Royal London slumps to loss as Covid-19 payouts mountwritten by Bella Palmer
Britain’s biggest mutual pensions and life insurance group, whose brands include Scottish Life and Scottish Provident, has eight million customers in the UK and Ireland
Britain’s biggest mutual pensions and life insurance group slumped to a £181 million loss before tax for the first half from a profit of £397m last year.
It paid out £8.5m in life insurance claims to the families of more than 1,200 customers whose deaths were attributed to Covid-19 and is setting aside £10m for future claims.
The loss was due to lower investment returns in the period and a reduction in discount rates used to value long-term business provisions leading to higher liability valuations.
Operating profit reduced to £36m in the first half (H1 2019: £90m), primarily driven by the reduction in new business volumes and increased investment in digital infrastructure.
Royal London, whose brands include Scottish Life and Scottish Provident, has eight million customers in the UK and Ireland.
New business sales were down 18%, primarily due to reduced pensions volumes particularly in Q2. Pension volumes decreased as economic uncertainty, stock market volatility and the national lockdown caused disruption to the services provided by intermediaries to their clients.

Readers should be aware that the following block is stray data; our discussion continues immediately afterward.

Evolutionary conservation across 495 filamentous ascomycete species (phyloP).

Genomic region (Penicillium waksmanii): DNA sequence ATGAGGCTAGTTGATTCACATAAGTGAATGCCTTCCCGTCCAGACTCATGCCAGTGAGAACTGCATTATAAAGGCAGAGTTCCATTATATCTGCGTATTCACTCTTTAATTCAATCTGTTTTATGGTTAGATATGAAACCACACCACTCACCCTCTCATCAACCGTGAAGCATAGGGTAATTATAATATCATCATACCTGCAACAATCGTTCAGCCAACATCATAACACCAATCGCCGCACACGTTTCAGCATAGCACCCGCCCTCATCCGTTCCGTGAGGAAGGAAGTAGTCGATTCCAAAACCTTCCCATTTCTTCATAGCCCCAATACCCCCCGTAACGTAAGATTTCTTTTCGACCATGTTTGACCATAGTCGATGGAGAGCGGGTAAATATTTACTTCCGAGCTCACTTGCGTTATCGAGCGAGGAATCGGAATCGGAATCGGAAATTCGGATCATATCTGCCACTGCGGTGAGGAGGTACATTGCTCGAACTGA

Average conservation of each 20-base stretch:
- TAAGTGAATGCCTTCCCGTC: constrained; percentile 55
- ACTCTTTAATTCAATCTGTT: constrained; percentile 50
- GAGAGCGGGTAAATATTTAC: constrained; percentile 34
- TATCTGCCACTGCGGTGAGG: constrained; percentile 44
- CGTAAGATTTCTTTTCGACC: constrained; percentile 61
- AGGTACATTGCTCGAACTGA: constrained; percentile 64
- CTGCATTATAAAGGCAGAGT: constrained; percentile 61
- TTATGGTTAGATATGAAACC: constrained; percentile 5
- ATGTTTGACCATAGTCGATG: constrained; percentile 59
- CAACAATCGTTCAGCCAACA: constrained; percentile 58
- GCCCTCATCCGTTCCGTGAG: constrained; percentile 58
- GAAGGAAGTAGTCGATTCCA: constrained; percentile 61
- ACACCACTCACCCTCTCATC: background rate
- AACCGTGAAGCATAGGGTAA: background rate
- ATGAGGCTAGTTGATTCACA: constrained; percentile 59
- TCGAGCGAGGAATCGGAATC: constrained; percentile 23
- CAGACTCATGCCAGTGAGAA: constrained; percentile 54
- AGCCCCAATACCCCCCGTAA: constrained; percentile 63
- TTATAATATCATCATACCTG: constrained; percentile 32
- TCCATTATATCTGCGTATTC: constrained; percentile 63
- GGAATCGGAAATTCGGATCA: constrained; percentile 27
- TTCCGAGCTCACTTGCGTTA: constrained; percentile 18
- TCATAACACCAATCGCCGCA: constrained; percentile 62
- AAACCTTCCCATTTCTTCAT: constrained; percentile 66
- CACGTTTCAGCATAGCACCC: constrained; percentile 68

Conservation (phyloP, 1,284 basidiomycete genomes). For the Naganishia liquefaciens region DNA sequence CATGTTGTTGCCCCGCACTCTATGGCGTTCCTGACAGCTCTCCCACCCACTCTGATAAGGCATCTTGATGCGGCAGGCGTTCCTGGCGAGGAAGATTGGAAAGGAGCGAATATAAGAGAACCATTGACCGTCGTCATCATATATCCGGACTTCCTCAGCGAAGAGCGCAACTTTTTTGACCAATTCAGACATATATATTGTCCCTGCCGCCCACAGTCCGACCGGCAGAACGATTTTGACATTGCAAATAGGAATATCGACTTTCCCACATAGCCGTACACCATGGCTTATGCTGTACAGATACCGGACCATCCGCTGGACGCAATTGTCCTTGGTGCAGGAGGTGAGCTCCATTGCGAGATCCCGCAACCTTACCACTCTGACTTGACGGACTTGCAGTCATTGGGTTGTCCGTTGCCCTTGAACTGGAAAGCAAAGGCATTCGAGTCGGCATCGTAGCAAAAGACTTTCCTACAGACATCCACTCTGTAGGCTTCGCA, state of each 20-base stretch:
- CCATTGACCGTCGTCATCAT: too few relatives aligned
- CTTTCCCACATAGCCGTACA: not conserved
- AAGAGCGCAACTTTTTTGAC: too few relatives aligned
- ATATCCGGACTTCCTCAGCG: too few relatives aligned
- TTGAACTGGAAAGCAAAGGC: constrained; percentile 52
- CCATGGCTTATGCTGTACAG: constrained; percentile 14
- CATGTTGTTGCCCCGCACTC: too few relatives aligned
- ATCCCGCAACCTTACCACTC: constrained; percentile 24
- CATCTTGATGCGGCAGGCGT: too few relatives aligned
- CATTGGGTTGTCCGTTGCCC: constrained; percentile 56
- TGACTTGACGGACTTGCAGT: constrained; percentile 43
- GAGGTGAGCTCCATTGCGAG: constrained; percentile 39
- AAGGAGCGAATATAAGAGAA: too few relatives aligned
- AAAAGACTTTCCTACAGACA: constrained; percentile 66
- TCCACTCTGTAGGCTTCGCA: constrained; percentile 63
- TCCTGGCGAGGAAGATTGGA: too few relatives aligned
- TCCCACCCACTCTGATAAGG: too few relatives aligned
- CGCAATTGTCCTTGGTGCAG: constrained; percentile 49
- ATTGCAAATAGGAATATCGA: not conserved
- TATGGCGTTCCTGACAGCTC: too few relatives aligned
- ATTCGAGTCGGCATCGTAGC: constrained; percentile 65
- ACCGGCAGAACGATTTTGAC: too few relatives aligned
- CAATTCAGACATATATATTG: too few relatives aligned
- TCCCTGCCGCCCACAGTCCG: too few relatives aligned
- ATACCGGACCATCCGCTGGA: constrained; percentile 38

Workplace pension volumes were also lower as companies deferred decisions to move scheme providers.
Assets under management remained at £139bn at 30 June 2020 (YE19: £139bn) with net inflows of £997m offset by adverse market movements of £492m.
Barry O’Dwyer, CEO, who joined last year from Standard Life Aberdeen, said: Despite market volatility and economic uncertainty assets under management were stable at £139bn. Our capital position remains strong.
He said, new business sales for protection products grew by 15%, which was partly as a result of the pandemic reminding customers of the importance of life insurance, critical illness and income protection. Pension sales were lower as a consequence of the disruption to advisers’ ability to do business during lockdown.
In the first half of the year and despite the pandemic, we made progress on our strategic agenda, with the agreement to sell our platform business, Ascentric. We were also pleased to announce that Police Mutual would become part of Royal London. Both transactions are subject to regulatory approval, O’Dwyer said.
He said, Covid-19 will inevitably continue to have an impact on new business prospects.
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